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Welcome to a four-part series for establishing and maintaining a Data Privacy and Protection Program. This series will cover the people, processes, and technology considerations for your program. This article introduces the series and provides an approach for defining your data privacy and protection program.
Data Privacy and Protection has moved beyond being just a compliance requirement to a business need that establishes trust among all stakeholders. Over ten (10) Caribbean islands have implemented data protection legislation at various levels of enforcement, which shows their commitment to encouraging good data protection practices. Companies that collect, store, or process personal data must implement controls that meet these legal requirements on an ongoing basis. Therefore, consideration should be given to establishing a Data Privacy and Protection Program that will continuously mature within the company.
Some risks associated with non-compliance or breaches of data privacy and protection include:
What is a Data Privacy and Protection Program?
Like any other program within the company, a Data Privacy and Protection Program is the structure for managing Data Privacy and Protection throughout the company. It will govern how data is protected throughout its lifecycle and control processes for meeting legal requirements. A good program will have a mission, vision, defined scope, personnel assigned to the program, and a framework to guide its operations. The size and scope of the program should be driven by the level of risk associated with data privacy and protection, as the greater the risk, the greater the need for investing in mitigating the potential impact.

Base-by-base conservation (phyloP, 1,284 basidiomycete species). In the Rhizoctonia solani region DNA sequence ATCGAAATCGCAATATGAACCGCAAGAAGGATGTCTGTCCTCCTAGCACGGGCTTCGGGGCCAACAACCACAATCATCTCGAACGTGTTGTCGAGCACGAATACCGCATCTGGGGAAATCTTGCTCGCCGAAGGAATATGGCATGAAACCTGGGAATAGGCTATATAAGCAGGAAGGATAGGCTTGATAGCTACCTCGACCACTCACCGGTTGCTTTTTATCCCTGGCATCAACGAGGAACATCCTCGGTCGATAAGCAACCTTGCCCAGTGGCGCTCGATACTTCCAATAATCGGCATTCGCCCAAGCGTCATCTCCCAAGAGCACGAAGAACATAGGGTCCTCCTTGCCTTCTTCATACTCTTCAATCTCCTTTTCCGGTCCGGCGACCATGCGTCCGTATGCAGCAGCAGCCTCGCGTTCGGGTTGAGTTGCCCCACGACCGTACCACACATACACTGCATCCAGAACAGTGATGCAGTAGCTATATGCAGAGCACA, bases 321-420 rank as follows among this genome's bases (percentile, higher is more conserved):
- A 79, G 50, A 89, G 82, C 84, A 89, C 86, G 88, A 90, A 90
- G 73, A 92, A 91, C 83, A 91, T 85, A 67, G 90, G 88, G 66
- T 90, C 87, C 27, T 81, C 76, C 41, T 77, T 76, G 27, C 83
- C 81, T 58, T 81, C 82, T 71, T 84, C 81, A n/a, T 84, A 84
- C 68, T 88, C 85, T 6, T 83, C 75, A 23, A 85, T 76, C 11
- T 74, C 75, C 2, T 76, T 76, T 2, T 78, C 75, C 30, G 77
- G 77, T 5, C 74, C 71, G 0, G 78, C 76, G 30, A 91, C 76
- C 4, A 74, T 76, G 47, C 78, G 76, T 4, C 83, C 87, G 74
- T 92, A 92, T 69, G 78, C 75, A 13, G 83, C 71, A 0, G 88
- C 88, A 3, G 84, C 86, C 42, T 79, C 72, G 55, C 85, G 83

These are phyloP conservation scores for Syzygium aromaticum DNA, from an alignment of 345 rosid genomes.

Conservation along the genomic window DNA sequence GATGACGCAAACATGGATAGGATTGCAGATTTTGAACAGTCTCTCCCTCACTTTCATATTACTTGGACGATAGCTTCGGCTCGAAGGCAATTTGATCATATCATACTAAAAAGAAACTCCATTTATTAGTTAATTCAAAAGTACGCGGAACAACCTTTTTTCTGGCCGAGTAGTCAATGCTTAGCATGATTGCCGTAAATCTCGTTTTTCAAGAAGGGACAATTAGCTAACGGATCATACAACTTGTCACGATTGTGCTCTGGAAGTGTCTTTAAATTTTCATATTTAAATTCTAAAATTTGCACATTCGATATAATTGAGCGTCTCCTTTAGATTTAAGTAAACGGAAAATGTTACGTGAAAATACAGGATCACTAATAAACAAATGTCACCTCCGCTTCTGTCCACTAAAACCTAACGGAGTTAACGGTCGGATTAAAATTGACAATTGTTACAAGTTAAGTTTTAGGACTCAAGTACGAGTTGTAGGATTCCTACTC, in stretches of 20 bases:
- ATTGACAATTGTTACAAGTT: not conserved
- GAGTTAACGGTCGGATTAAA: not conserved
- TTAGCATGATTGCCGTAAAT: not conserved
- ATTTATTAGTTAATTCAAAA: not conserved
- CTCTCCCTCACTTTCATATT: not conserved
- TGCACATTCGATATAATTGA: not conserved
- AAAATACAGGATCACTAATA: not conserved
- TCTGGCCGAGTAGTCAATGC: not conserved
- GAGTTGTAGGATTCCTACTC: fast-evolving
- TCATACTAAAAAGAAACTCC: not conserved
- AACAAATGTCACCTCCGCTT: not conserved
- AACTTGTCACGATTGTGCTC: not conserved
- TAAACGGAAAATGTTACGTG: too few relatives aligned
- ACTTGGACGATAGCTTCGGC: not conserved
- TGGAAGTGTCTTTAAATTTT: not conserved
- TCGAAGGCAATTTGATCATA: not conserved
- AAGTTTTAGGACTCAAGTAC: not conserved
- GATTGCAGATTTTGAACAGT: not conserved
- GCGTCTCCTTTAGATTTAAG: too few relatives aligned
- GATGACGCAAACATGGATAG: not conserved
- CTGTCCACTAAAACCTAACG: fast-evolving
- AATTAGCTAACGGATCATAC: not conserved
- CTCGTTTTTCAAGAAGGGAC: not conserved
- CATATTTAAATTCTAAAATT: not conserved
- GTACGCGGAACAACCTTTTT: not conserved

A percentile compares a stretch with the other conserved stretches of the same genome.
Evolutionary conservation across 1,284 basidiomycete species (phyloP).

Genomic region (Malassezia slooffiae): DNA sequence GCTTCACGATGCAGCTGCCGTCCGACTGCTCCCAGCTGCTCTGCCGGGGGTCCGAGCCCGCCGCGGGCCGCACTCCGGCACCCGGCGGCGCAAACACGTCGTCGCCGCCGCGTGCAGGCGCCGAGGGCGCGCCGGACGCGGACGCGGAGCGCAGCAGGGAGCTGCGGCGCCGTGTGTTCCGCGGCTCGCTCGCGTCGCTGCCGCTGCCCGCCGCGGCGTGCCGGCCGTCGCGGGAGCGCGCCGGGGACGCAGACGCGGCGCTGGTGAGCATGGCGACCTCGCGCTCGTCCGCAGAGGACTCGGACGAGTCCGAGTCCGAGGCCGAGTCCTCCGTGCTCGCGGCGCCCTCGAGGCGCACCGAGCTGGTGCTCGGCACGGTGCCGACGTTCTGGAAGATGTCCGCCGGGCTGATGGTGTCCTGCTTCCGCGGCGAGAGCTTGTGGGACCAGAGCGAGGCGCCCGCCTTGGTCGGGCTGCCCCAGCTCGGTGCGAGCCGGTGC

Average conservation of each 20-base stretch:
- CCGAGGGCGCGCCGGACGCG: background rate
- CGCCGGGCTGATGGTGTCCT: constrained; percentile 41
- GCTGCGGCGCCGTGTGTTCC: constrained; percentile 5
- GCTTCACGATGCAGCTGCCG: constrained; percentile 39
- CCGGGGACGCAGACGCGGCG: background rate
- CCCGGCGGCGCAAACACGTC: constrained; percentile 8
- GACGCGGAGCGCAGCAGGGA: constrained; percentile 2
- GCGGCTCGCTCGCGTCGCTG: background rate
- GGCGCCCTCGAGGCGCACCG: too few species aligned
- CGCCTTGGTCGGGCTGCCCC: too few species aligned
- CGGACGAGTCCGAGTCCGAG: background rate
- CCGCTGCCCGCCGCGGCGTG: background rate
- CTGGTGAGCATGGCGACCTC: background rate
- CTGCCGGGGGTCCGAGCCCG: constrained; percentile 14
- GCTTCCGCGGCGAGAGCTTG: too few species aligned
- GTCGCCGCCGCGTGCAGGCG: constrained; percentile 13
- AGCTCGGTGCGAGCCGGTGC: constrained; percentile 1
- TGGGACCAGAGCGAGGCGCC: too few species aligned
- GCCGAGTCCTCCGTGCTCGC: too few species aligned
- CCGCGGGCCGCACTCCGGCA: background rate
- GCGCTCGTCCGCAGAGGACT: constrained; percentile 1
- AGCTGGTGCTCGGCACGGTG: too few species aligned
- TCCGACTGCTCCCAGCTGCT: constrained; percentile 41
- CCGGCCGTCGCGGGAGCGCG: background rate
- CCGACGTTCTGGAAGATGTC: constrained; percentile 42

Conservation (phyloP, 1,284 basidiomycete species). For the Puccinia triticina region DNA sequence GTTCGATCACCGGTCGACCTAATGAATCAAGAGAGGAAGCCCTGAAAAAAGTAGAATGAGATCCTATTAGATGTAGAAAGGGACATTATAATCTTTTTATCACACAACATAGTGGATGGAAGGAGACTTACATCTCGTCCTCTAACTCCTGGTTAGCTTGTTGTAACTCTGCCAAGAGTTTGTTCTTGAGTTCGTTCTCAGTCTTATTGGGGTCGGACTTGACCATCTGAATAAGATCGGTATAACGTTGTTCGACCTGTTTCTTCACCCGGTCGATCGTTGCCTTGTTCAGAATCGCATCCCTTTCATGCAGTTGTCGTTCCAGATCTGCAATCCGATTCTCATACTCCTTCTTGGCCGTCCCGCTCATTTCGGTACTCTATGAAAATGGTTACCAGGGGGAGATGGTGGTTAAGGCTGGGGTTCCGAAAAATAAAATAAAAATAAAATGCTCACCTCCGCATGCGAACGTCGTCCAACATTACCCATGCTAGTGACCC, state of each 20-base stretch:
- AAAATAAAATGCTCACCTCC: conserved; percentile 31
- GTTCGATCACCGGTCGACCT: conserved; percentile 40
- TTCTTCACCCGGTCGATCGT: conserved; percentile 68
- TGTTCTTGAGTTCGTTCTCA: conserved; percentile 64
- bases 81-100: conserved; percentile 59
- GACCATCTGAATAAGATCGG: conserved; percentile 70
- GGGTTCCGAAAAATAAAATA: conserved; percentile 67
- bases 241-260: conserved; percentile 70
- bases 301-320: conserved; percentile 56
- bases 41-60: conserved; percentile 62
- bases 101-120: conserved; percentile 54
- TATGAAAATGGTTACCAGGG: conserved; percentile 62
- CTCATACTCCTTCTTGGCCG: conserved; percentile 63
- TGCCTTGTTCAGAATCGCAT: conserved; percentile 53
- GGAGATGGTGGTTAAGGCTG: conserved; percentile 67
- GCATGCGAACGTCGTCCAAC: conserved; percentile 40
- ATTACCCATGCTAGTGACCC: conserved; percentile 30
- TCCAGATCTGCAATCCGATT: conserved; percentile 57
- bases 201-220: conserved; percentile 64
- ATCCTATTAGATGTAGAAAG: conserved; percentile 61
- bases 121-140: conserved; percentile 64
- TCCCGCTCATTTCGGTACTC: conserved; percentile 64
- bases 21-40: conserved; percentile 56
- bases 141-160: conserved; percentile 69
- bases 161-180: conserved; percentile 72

Where do we start?
To start, organizations may consider forming a privacy committee/task force of existing personnel, focusing on identifying privacy obligations and developing a program to meet these obligations. This committee should include representation from across the organization and include both management and staff to gain insights at all levels. Consideration may also be given to employing the support of an experienced external consultant to evaluate the current environment and establish this program. A combination of the two is also an option.
The committee or consultant should develop a good understanding of the business environment to identify applicable legal requirements and assess the current state of the business against those requirements to detect gaps, develop a target state, and create a work plan/roadmap for getting to the target state.
The target state should clearly outline expectations for the Data Privacy and Protection Program, including:
• People – Staffing and structure of the program,
• Processes – Governance framework to oversee the program, and
• Technology – Tools and or applications to automate your program.
Once the program has been implemented and operationalized, performance metrics should be monitored to measure its effectiveness and identify areas for improvement. A high-level approach is shown below.